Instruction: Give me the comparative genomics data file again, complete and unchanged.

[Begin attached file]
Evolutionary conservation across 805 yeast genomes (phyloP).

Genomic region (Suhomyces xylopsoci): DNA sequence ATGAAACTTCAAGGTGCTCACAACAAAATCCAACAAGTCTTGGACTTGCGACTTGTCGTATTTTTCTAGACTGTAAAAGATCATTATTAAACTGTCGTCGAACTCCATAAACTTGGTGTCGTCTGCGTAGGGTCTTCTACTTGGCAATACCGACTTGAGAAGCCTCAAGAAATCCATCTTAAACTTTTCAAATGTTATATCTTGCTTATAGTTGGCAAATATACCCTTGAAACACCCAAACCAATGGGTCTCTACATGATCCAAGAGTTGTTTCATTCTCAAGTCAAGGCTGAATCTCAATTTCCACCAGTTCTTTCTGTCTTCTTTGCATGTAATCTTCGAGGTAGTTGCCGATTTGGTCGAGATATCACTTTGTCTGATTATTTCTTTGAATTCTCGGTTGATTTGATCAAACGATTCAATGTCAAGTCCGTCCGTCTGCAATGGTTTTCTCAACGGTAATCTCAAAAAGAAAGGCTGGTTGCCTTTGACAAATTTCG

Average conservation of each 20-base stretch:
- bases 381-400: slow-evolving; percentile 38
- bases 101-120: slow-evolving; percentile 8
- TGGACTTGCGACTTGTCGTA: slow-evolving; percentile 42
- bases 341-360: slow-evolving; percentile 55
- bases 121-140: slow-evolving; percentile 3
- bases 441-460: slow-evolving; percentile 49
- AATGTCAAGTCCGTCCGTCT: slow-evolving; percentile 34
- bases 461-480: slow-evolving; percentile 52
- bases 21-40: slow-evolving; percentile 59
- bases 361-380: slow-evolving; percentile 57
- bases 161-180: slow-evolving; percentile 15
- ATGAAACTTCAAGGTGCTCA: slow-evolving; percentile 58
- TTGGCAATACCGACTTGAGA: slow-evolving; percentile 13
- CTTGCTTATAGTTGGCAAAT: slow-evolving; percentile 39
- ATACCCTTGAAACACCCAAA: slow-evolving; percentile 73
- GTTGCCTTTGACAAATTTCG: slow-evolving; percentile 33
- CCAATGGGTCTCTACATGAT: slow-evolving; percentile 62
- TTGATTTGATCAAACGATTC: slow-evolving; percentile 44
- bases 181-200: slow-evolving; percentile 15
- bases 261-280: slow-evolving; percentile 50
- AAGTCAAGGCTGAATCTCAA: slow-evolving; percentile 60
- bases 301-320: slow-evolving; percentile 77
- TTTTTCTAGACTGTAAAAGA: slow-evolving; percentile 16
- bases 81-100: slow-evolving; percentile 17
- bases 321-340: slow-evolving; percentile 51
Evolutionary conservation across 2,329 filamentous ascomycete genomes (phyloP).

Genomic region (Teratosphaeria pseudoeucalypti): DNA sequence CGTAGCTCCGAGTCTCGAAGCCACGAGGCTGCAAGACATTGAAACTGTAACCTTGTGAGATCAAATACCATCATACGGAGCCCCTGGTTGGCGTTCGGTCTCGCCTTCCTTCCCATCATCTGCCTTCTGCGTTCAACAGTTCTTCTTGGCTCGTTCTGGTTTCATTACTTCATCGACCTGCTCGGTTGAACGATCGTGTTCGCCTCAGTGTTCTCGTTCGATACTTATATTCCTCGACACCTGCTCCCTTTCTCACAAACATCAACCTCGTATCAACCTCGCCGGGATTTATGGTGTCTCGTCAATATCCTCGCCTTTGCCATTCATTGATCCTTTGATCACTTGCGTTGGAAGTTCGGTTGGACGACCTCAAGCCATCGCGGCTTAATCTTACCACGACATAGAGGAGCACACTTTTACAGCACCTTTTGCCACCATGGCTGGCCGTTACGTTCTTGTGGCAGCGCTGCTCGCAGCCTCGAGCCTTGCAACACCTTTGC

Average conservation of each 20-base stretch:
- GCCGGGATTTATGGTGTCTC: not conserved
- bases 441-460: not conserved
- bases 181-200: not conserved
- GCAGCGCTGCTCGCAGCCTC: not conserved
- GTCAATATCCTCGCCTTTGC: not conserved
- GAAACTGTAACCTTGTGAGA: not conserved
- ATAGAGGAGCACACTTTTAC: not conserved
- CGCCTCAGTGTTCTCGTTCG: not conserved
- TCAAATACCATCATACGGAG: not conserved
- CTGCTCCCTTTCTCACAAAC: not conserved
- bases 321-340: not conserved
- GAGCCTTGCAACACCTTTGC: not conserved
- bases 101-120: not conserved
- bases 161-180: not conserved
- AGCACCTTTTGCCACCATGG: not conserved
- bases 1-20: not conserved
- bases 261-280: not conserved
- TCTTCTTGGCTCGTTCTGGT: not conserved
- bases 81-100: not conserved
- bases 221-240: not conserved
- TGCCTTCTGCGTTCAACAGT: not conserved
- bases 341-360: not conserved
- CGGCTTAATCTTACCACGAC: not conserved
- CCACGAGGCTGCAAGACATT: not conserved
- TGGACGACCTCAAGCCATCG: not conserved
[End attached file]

Evolutionary conservation across 805 yeast genomes (phyloP).

Genomic region (Suhomyces xylopsoci): DNA sequence ATGAAACTTCAAGGTGCTCACAACAAAATCCAACAAGTCTTGGACTTGCGACTTGTCGTATTTTTCTAGACTGTAAAAGATCATTATTAAACTGTCGTCGAACTCCATAAACTTGGTGTCGTCTGCGTAGGGTCTTCTACTTGGCAATACCGACTTGAGAAGCCTCAAGAAATCCATCTTAAACTTTTCAAATGTTATATCTTGCTTATAGTTGGCAAATATACCCTTGAAACACCCAAACCAATGGGTCTCTACATGATCCAAGAGTTGTTTCATTCTCAAGTCAAGGCTGAATCTCAATTTCCACCAGTTCTTTCTGTCTTCTTTGCATGTAATCTTCGAGGTAGTTGCCGATTTGGTCGAGATATCACTTTGTCTGATTATTTCTTTGAATTCTCGGTTGATTTGATCAAACGATTCAATGTCAAGTCCGTCCGTCTGCAATGGTTTTCTCAACGGTAATCTCAAAAAGAAAGGCTGGTTGCCTTTGACAAATTTCG

Average conservation of each 20-base stretch:
- bases 381-400: slow-evolving; percentile 38
- bases 101-120: slow-evolving; percentile 8
- TGGACTTGCGACTTGTCGTA: slow-evolving; percentile 42
- bases 341-360: slow-evolving; percentile 55
- bases 121-140: slow-evolving; percentile 3
- bases 441-460: slow-evolving; percentile 49
- AATGTCAAGTCCGTCCGTCT: slow-evolving; percentile 34
- bases 461-480: slow-evolving; percentile 52
- bases 21-40: slow-evolving; percentile 59
- bases 361-380: slow-evolving; percentile 57
- bases 161-180: slow-evolving; percentile 15
- ATGAAACTTCAAGGTGCTCA: slow-evolving; percentile 58
- TTGGCAATACCGACTTGAGA: slow-evolving; percentile 13
- CTTGCTTATAGTTGGCAAAT: slow-evolving; percentile 39
- ATACCCTTGAAACACCCAAA: slow-evolving; percentile 73
- GTTGCCTTTGACAAATTTCG: slow-evolving; percentile 33
- CCAATGGGTCTCTACATGAT: slow-evolving; percentile 62
- TTGATTTGATCAAACGATTC: slow-evolving; percentile 44
- bases 181-200: slow-evolving; percentile 15
- bases 261-280: slow-evolving; percentile 50
- AAGTCAAGGCTGAATCTCAA: slow-evolving; percentile 60
- bases 301-320: slow-evolving; percentile 77
- TTTTTCTAGACTGTAAAAGA: slow-evolving; percentile 16
- bases 81-100: slow-evolving; percentile 17
- bases 321-340: slow-evolving; percentile 51
Evolutionary conservation across 2,329 filamentous ascomycete genomes (phyloP).

Genomic region (Teratosphaeria pseudoeucalypti): DNA sequence CGTAGCTCCGAGTCTCGAAGCCACGAGGCTGCAAGACATTGAAACTGTAACCTTGTGAGATCAAATACCATCATACGGAGCCCCTGGTTGGCGTTCGGTCTCGCCTTCCTTCCCATCATCTGCCTTCTGCGTTCAACAGTTCTTCTTGGCTCGTTCTGGTTTCATTACTTCATCGACCTGCTCGGTTGAACGATCGTGTTCGCCTCAGTGTTCTCGTTCGATACTTATATTCCTCGACACCTGCTCCCTTTCTCACAAACATCAACCTCGTATCAACCTCGCCGGGATTTATGGTGTCTCGTCAATATCCTCGCCTTTGCCATTCATTGATCCTTTGATCACTTGCGTTGGAAGTTCGGTTGGACGACCTCAAGCCATCGCGGCTTAATCTTACCACGACATAGAGGAGCACACTTTTACAGCACCTTTTGCCACCATGGCTGGCCGTTACGTTCTTGTGGCAGCGCTGCTCGCAGCCTCGAGCCTTGCAACACCTTTGC

Average conservation of each 20-base stretch:
- GCCGGGATTTATGGTGTCTC: not conserved
- bases 441-460: not conserved
- bases 181-200: not conserved
- GCAGCGCTGCTCGCAGCCTC: not conserved
- GTCAATATCCTCGCCTTTGC: not conserved
- GAAACTGTAACCTTGTGAGA: not conserved
- ATAGAGGAGCACACTTTTAC: not conserved
- CGCCTCAGTGTTCTCGTTCG: not conserved
- TCAAATACCATCATACGGAG: not conserved
- CTGCTCCCTTTCTCACAAAC: not conserved
- bases 321-340: not conserved
- GAGCCTTGCAACACCTTTGC: not conserved
- bases 101-120: not conserved
- bases 161-180: not conserved
- AGCACCTTTTGCCACCATGG: not conserved
- bases 1-20: not conserved
- bases 261-280: not conserved
- TCTTCTTGGCTCGTTCTGGT: not conserved
- bases 81-100: not conserved
- bases 221-240: not conserved
- TGCCTTCTGCGTTCAACAGT: not conserved
- bases 341-360: not conserved
- CGGCTTAATCTTACCACGAC: not conserved
- CCACGAGGCTGCAAGACATT: not conserved
- TGGACGACCTCAAGCCATCG: not conserved